The 1850 Compromise had to be replaced with more hasty deals, none of which stuck.
In addition to the above, the 1850 Compromised was politically destroyed by the passage of the Kansas-Nebraska Act of 1854. There we have the introduction of popular sovereignty. The act called for the citizens of territories and upcoming new state applications to vote whether the state would be a free one or a slave state. The act was part of Stephen A. Douglas's legacy.
No, but there was a headline that read: Dewey Defeats Truman, in the Chicago Tribune.
There are links below.
The story goes that the election results were slow coming in, and the editors wanted to go home, so they decided to approve the headline before the results were in. Part of the reason they were confident that Dewey would win is because the pollsters had said so. The pollsters had made use of a new technology, the telephone poll. Instead of asking people face to face as in the past, they decided that calling people would be far more efficient. What they failed to realize is that most people, particularly poor people did not have telephones. Consequently, the pollsters over sampled wealthier people who tended to skew towards the republican party, and the results of the polls proved to be inaccurate.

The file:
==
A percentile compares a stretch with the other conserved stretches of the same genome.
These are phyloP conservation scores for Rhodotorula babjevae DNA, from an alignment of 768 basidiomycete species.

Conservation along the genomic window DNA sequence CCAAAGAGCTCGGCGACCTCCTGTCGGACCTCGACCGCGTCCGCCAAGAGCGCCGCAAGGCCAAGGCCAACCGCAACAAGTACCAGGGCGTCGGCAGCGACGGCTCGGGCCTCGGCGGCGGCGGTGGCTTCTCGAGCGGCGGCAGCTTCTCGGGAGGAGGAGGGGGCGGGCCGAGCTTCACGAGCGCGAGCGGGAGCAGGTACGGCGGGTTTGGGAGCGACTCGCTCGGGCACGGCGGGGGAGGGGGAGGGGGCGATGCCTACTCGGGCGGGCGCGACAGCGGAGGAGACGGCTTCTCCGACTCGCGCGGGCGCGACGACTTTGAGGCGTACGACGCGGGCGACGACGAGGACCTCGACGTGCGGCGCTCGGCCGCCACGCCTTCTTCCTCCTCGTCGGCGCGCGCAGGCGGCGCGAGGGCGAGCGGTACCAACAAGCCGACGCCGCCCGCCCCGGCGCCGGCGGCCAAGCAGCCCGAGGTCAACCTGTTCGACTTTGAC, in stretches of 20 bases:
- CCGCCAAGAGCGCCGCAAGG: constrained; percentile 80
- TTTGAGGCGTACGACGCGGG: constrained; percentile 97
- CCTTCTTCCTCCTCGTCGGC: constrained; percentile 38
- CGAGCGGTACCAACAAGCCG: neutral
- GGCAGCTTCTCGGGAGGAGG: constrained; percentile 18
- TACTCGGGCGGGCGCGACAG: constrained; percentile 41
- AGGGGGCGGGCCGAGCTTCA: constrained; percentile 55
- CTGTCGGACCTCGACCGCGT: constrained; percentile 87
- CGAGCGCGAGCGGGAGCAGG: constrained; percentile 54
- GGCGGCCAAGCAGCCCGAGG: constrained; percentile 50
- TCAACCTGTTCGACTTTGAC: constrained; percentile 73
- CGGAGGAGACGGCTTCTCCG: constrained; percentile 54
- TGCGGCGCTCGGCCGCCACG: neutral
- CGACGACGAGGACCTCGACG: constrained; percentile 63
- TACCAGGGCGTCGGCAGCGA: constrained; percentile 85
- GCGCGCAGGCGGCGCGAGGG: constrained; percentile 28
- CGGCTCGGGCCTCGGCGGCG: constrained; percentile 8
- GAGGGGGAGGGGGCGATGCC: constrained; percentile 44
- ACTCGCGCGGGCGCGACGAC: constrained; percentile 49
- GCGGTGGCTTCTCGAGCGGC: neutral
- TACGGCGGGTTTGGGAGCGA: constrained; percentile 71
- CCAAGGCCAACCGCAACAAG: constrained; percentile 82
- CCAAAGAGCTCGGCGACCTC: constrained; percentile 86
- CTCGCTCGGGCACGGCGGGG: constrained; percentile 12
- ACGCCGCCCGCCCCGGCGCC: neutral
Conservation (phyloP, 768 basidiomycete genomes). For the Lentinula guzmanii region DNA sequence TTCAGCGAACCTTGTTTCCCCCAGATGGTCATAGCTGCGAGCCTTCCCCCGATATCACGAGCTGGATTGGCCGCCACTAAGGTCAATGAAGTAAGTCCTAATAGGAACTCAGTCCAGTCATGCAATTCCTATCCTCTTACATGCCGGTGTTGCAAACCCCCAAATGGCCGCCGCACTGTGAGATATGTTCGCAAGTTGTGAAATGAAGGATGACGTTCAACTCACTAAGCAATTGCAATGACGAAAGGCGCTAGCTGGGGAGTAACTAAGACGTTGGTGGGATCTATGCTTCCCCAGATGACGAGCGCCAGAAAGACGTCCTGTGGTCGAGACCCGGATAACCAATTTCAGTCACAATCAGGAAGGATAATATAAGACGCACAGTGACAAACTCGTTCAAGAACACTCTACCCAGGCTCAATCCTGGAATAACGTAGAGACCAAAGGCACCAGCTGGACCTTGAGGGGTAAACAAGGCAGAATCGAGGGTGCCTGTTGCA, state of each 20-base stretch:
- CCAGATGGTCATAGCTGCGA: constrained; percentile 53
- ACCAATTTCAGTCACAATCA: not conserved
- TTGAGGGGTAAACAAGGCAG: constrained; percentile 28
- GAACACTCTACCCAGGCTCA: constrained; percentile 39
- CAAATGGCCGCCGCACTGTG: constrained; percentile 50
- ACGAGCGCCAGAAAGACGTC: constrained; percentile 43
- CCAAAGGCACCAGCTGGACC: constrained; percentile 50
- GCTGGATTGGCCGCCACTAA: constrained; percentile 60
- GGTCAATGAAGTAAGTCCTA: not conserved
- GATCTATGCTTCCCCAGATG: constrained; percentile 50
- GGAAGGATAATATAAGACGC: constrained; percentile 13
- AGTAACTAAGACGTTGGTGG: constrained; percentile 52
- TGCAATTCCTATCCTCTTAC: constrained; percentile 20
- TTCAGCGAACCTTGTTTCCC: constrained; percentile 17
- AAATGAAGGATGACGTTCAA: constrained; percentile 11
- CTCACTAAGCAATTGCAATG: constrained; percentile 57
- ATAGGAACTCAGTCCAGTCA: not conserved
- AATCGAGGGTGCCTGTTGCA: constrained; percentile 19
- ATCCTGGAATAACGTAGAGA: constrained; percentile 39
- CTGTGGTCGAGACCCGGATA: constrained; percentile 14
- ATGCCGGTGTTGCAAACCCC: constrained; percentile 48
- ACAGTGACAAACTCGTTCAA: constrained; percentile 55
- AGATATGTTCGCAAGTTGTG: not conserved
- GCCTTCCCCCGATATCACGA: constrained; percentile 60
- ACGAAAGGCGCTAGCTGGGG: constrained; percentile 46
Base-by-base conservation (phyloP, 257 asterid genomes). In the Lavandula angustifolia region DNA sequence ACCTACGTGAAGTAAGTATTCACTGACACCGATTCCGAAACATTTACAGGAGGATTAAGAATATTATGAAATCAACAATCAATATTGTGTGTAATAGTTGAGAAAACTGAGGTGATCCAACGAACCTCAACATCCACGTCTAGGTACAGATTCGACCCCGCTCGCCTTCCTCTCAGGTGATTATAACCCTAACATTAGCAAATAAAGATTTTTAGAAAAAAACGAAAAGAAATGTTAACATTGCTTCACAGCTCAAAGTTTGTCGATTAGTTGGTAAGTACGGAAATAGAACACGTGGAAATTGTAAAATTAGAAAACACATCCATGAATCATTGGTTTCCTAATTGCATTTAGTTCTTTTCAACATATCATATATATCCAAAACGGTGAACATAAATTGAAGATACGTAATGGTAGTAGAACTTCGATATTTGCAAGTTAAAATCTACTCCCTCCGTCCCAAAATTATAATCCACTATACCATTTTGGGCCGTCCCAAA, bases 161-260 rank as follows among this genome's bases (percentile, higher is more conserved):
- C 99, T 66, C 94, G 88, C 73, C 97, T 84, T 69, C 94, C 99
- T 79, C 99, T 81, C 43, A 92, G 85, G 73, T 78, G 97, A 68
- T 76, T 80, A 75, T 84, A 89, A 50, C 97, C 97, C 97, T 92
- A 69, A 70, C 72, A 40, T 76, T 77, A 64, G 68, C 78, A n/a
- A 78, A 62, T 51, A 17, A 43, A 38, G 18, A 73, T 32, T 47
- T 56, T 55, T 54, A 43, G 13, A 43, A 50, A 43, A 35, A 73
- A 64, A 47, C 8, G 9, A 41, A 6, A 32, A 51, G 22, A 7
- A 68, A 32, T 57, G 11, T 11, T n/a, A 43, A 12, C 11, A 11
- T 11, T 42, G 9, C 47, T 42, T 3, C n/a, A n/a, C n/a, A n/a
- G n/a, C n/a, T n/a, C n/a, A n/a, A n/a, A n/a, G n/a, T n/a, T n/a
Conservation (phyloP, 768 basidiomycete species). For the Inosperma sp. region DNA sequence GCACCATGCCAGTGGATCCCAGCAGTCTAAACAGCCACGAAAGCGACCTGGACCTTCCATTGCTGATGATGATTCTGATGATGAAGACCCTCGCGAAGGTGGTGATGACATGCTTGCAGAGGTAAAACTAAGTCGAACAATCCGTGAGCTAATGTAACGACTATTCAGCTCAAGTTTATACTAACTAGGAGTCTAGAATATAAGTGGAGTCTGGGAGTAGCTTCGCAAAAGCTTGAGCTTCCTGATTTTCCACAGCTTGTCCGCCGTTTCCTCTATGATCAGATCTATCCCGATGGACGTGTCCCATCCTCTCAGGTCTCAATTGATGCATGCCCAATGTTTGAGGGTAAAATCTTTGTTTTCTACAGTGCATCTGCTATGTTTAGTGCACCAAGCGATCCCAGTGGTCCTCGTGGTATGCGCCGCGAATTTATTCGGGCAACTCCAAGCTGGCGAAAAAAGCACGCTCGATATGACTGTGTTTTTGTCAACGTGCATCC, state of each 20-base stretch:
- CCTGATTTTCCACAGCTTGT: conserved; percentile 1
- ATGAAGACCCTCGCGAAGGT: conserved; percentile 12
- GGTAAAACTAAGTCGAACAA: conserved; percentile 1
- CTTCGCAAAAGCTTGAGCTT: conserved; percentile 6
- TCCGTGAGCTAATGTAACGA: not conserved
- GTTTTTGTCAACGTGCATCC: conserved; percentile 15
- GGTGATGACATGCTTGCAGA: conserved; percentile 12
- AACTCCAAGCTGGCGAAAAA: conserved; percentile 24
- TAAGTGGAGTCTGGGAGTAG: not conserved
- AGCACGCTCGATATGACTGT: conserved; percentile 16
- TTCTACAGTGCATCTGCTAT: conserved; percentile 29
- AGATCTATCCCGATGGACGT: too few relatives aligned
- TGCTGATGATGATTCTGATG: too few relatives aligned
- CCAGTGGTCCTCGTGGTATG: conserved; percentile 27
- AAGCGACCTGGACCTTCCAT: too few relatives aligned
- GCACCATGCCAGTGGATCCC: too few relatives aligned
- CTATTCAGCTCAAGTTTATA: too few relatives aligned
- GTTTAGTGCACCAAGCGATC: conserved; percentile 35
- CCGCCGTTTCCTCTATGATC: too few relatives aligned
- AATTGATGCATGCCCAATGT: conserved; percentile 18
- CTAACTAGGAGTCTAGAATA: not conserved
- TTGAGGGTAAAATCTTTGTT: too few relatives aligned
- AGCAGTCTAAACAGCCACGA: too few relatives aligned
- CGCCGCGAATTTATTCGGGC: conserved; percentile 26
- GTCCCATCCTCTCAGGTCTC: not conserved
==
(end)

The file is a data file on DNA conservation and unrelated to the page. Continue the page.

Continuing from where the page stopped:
Typically, the term "bi-partisan" is used to describe a government or political action that consists of a compromise or joint effort between the two major parties (Democrat and Republican).
A group of like-minded people who act is this way is usually known as a party.